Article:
The Awafi Kitchen, a Boston-based popup-kitchen, is combining Jewish and Iraqi cuisines to create historically rich and culturally significant food.
Founded in 2017, Awafi kitchen functions as a space to share traditions and stories of Jewish and non-Jewish Iraqis. “We saw an under-representation of Iraqi food so wanted to share our family story and recipes with others,” owner Anabel Rabiyah tells Food Tank.
The kitchen launched its first popup event in Boston at Mamaleh’s Delicatessen which offers modern renditions of traditional Jewish deli food. The venue provided the perfect space to launch different interpretations of familiar Jewish foods, Rabiyah says. “We were able to combine different narratives of Jewish cuisine and people were very interested.”
One of Rabiyah’s dishes includes an interpretation of matzo, which she prepares as a flatbread that is softer than the traditional brittle form most diners are familiar with. She also uses dates as the base for her charoset – a dip typically made of wine, apples, cinnamon, walnuts.
Rabiyah explains that many of her recipes come from family members and other Iraqi-Jews who fled Iraq in the years after Saddam Hussein’s rise to power in 1979. The inspiration for her recipes, which represent a variety of regional flavors, are drawn from Kurdish, Turkish, Persian, and other cultures.
Rabiyah also makes an effort to share the story behind the dishes she serves. At every meal, she interacts directly with diners to share details about the traditions and the ingredients that go into the food they are eating.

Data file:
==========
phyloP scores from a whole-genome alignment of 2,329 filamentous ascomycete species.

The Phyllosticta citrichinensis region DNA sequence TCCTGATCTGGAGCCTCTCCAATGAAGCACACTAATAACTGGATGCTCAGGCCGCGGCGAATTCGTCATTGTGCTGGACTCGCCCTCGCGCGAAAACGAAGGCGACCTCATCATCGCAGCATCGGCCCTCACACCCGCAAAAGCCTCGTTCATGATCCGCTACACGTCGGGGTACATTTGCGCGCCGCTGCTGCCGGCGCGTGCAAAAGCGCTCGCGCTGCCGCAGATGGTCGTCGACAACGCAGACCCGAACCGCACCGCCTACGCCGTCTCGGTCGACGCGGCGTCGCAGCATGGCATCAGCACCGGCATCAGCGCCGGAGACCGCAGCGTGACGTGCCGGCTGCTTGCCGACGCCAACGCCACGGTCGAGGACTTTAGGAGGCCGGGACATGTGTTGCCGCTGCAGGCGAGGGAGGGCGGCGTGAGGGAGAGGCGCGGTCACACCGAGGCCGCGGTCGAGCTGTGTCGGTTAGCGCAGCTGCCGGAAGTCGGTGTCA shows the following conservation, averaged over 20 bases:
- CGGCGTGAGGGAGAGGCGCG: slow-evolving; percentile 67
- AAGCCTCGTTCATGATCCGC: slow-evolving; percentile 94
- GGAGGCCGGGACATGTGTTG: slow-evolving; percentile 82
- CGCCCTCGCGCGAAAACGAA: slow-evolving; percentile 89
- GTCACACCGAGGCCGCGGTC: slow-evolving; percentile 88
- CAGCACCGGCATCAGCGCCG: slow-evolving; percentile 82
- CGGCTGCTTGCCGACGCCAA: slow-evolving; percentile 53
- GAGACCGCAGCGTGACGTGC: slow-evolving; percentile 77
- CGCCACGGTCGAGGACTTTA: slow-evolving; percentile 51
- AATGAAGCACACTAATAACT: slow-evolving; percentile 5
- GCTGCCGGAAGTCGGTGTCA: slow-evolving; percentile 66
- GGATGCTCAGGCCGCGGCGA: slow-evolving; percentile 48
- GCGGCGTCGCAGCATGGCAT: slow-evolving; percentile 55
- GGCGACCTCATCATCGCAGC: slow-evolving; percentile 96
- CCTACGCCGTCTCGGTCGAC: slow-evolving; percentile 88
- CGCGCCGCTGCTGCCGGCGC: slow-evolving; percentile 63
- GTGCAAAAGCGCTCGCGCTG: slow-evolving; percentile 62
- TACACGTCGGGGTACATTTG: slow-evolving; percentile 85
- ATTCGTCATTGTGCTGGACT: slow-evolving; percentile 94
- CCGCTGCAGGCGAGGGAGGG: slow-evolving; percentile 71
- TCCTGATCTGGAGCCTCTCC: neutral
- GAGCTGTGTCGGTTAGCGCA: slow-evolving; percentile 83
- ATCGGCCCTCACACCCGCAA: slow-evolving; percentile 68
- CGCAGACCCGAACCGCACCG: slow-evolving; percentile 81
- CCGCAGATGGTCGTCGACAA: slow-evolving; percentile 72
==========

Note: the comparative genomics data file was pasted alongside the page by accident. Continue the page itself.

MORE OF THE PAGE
Rabiyah tells Food Tank, “Incorporating the narratives into the meals is incredibly important. It offers an opportunity to connect people to their heritage and learn about new cultures.”
During the COVID-19 pandemic, Awafi Kitchen transitioned to a virtual setting, offering Zoom-based cooking classes open to people around the world. While Rabiyah says that she could no longer engage with eaters in the same room, it was important to her that the dining experience remained interactive “We do not want geography to limit the connections that we can make,” she explains.
Moving forward, Rabiyah says that the Awafi Kitchen is looking to expand its platform. “We want to build a content base of history and stories for our meals and make a cookbook.”
Image courtesy of Annabelle Rabiyah